Wisconsin state schools superintendent candidates are arguing for a more equitable school system, more funding and less focus on standardized testing. But the seven candidates vying for the state’s top education job differ on how to achieve those goals.

The candidates first face off in a Feb. 16 primary. The top two then go on to the April 6 general election. The winner will succeed Carolyn Stanford Taylor, who passed on running for the office to which she was appointed by Gov. Tony Evers, who before he was elected governor led the Department of Public Instruction.

At the first virtual state superintendent candidate forum, held Jan. 7 by the League of Women Voters of Wisconsin, the candidates agreed two keys to getting schools back on track were focusing more classroom time on learning subjects rather than test-taking and working toward providing all students the resources they need.

But Shandowlyon Hendricks-Williams, who held administrative positions in public and private charter schools in Milwaukee from 2006-2014, said she supports parents’ right to choose “high-performance” schools for their kids. She was the only candidate who did not answer “no” when asked if she supported charter schools.

All but two candidates, Hendricks-Williams and former Brown Deer School District Superintendent Deborah Kerr, said they oppose private school voucher programs. Kerr said she supports “one system of accountability.” Hendricks-Williams said she supports “great schools.”

Hendricks-Williams, the only Black candidate, plans if elected to implement a 20-point student “bill of rights” to help improve education quality statewide, decrease learning gaps and make students feel more like they belong in schools.

She also said she wants to increase the diversity of teachers, offer a $350 rebate to parents to help recoup some of their school expenses, and examine “the pipeline between special education and prison.”

Kerr said she wants to work closely with DPI employees and the state Legislature to better understand how to create a high-quality education system for Wisconsin.

“As I indicated in my first 100-day plan, I’d be meeting with legislators to help us work together to create a vision of a world-class education system for all students in Wisconsin,” she said.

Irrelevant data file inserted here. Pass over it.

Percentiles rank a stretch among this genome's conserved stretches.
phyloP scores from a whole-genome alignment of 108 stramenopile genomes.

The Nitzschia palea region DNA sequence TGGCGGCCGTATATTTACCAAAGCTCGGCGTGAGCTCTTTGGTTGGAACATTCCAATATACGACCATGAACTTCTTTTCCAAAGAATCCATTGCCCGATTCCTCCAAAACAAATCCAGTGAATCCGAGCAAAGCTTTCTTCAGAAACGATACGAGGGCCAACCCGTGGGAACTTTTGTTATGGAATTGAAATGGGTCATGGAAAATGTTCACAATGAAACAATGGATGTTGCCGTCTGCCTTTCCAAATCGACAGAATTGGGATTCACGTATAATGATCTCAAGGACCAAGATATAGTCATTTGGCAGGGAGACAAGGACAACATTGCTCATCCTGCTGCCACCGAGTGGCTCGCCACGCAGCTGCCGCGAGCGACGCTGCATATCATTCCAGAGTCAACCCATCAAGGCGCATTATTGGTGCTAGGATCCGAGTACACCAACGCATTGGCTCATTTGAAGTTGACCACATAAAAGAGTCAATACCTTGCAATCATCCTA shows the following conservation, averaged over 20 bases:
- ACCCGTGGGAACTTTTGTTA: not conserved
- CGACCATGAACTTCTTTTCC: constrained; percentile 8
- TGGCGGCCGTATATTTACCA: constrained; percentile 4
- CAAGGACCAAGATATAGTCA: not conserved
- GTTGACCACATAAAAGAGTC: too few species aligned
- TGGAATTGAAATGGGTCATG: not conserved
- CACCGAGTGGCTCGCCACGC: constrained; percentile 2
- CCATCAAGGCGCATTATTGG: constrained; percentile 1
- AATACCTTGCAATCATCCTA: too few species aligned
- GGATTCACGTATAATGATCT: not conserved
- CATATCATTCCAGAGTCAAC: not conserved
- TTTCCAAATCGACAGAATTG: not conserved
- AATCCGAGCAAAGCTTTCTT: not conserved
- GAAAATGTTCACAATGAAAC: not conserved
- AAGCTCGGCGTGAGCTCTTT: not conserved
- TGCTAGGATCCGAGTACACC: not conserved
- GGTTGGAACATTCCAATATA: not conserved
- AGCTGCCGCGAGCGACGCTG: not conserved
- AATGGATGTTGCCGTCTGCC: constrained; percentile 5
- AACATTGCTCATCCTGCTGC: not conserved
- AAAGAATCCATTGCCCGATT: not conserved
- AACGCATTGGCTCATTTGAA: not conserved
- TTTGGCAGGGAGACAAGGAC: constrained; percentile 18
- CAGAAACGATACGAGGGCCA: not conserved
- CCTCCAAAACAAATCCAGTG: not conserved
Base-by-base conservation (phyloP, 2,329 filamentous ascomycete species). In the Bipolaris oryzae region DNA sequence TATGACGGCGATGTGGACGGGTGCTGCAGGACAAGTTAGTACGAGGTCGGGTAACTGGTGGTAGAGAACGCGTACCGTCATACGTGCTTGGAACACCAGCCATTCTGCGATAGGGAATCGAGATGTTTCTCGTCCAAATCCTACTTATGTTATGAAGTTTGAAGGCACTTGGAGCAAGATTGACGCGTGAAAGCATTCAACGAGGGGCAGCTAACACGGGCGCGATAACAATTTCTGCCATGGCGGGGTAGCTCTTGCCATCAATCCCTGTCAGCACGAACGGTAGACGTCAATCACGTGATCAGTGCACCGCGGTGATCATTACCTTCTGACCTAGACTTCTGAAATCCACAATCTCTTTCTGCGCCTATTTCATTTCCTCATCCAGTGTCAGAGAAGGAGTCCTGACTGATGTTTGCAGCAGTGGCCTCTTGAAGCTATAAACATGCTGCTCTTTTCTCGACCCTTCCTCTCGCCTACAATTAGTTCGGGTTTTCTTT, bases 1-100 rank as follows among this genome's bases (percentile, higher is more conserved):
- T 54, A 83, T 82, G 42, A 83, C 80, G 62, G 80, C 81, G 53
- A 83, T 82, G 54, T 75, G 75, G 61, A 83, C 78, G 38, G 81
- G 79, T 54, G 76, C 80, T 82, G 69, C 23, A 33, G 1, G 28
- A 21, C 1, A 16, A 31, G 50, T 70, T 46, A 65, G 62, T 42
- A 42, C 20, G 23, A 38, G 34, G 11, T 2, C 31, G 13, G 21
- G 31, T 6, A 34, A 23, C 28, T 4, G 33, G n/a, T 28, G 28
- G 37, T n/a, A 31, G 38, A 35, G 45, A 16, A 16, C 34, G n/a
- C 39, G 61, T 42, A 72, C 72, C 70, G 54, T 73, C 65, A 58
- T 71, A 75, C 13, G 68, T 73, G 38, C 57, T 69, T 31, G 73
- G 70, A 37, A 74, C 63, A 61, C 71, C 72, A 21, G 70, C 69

She added that her experience improving students’ reading levels at Brown Deer schools and working with other administrators in the district make her a good fit for the job.

Sheila Briggs, current assistant state superintendent, said she will focus on continuing to work toward getting a budget passed that helps create a fair school system for students.

“It will be so important that we do not let the cost of this pandemic be balanced on the backs of our teachers or our kids,” Briggs said.

Joe Fenrick, a science teacher at Fond du Lac High School, geology lecturer at UW-Oshkosh and a member of the Fond du Lac County Board, said kids also need less stress to improve the learning environment in schools. He wants to focus primarily on reducing time spent on standardized testing for kids.

“That’s my number one point is that there’s too much testing going on,” he said.

While the majority of his experience in education is in the classroom, Fenrick said his time on the county board working with community members and state lawmakers makes him a good fit. He also wants to focus on providing a better learning environment for students with disabilities.

Superintendent of Pecatonica School District Jill Underly said she also plans to achieve more fair schools and special education programs by adding “an equity officer at the cabinet level” and improving early childhood education to get kids up to speed sooner in their lives.

She especially wants to improve early childhood special education programs, “because that’s what sets kids up for a lifetime of success.’’

“If they’re successful and they have mental health support in elementary school, they’re going to graduate from high school,” she said. “And we need to invest in kids younger rather than investing in them later as a society in corrections.”

Steve Krull, principal of Milwaukee Public Schools’ Garland Elementary School, said he wants to first focus on securing funding for schools and creating a budget using the resources available. He also wants to increase the quality of schools by improving teacher training and redistributing funds across the state to create a more evenly funded system so public schools aren’t as dependent on property taxes for funding.

Former West Salem Superintendent Troy Gunderson said he wants to work with DPI to create a plan for a fairer system.

“I think we’re at an inflection point. The pandemic has really laid bare the inequities of our system around race, economics and opportunities,” Gunderson said. “I sincerely believe that we can do better. We have to make a collective commitment to the common good of public education. What happens in Milwaukee has to matter to my friends back in Colfax and vice-versa. This has to be a ‘we’ issue.”

The Capitol Report is written by editorial staff at WisPolitics.com, a nonpartisan, Madison-based news service that specializes in coverage of government and politics, and is distributed for publication by members of the Wisconsin Newspaper Association.

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